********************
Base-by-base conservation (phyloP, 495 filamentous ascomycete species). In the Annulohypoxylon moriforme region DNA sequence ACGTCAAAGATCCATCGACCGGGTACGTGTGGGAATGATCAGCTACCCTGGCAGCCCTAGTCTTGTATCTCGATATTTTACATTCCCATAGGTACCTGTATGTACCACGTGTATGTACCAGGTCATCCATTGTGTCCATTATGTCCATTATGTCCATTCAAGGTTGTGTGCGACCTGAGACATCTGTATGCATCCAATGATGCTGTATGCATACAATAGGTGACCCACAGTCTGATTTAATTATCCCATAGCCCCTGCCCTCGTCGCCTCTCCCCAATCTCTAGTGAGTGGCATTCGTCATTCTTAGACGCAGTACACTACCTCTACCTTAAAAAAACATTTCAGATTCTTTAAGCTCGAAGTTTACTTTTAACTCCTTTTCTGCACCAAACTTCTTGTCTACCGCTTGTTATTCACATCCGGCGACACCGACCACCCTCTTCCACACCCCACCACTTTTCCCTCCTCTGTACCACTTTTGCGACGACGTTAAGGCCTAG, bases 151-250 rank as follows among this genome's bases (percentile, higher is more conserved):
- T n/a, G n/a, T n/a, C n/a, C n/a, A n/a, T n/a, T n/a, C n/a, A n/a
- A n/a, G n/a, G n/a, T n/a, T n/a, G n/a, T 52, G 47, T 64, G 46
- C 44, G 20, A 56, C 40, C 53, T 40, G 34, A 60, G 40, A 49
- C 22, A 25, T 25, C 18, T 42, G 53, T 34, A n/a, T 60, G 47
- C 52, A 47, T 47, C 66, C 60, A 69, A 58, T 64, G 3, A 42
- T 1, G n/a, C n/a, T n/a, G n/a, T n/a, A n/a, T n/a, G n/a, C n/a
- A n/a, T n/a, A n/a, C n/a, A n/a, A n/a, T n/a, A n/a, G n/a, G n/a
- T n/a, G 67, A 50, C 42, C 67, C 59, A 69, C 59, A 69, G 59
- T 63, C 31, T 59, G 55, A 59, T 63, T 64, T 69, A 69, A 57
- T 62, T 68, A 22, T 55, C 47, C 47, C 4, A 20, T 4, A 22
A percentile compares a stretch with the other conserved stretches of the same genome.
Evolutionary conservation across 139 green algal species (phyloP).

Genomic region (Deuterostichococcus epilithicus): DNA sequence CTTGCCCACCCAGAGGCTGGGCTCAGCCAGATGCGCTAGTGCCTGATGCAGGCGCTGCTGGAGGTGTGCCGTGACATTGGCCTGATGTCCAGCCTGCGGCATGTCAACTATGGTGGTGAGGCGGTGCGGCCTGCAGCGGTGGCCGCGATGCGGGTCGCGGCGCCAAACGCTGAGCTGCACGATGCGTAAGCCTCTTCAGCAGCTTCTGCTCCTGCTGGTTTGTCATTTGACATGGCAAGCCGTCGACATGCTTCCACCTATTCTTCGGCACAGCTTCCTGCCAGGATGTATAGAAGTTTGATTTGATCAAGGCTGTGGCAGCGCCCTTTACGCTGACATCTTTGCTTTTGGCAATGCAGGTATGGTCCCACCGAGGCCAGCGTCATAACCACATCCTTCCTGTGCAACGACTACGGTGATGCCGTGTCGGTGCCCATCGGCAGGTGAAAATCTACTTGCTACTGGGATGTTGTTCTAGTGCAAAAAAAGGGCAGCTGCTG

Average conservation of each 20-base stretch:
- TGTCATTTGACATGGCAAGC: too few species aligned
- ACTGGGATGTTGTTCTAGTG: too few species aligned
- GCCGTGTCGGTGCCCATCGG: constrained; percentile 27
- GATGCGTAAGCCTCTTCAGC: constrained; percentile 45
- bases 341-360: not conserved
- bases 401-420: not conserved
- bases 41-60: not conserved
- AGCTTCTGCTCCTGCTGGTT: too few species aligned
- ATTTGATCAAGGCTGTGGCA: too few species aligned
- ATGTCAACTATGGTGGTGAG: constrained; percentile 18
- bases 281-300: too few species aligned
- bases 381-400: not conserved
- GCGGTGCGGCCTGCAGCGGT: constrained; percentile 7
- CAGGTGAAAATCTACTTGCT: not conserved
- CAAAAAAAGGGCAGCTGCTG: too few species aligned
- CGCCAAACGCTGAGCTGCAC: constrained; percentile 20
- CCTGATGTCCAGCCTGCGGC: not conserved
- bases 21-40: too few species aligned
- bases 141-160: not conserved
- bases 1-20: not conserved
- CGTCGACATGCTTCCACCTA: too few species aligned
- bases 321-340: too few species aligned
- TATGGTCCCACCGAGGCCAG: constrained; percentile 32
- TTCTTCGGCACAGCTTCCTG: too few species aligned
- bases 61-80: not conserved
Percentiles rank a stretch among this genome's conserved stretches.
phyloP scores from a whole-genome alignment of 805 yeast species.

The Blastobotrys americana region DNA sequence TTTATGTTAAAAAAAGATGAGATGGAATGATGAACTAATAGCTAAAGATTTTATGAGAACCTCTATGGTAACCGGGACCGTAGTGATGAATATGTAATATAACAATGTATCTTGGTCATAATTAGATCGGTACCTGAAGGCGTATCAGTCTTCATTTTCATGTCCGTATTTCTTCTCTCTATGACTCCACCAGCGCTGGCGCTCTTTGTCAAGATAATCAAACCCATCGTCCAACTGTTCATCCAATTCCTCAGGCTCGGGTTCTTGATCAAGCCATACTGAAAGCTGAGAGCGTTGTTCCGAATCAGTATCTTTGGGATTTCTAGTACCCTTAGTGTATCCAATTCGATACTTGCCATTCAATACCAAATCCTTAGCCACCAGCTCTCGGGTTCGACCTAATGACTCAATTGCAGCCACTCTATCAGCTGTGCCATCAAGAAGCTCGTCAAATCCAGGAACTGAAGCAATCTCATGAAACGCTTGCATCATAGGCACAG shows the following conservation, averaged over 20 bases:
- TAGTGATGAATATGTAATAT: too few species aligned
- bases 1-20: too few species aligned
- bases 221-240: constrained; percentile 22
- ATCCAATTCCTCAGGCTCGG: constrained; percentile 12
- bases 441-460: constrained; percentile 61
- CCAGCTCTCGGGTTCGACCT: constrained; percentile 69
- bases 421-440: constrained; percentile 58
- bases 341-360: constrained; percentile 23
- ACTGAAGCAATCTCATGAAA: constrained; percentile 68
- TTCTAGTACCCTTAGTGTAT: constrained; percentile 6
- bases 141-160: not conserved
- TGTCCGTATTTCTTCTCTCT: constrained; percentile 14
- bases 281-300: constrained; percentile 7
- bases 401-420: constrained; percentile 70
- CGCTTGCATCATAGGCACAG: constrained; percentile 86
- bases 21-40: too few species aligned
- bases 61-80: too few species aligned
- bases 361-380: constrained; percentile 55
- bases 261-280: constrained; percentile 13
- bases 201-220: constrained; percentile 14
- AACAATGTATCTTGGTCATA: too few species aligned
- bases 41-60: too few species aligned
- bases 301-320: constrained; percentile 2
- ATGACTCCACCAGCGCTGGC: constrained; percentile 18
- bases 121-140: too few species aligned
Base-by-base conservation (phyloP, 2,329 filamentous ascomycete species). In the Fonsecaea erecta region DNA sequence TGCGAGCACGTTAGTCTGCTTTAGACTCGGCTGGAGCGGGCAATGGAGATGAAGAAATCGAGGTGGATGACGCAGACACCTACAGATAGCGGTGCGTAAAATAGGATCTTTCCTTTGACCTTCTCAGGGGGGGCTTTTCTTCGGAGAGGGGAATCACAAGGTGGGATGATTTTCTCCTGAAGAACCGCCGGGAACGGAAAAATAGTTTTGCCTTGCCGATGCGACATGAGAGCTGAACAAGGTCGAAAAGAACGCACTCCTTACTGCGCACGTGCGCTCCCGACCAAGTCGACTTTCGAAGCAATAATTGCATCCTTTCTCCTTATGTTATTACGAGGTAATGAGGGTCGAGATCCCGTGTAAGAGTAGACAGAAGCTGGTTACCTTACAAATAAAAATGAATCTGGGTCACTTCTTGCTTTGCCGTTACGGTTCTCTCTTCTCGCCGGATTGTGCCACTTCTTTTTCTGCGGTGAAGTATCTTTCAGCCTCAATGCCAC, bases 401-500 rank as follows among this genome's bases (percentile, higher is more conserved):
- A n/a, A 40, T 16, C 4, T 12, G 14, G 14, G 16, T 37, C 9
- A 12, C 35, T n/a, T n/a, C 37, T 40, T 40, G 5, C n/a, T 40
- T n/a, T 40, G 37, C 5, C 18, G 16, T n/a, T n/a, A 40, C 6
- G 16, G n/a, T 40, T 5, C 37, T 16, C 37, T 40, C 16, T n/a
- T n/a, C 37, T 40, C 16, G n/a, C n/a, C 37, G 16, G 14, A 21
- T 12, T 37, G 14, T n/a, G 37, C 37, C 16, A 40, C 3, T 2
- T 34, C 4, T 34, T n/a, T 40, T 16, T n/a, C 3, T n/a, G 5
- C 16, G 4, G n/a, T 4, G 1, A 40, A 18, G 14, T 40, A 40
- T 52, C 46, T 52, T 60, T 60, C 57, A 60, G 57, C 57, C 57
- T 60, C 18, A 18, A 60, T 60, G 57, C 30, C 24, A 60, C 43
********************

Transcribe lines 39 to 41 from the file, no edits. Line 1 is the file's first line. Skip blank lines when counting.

- TTCTTCGGCACAGCTTCCTG: too few species aligned
- bases 61-80: not conserved
Percentiles rank a stretch among this genome's conserved stretches.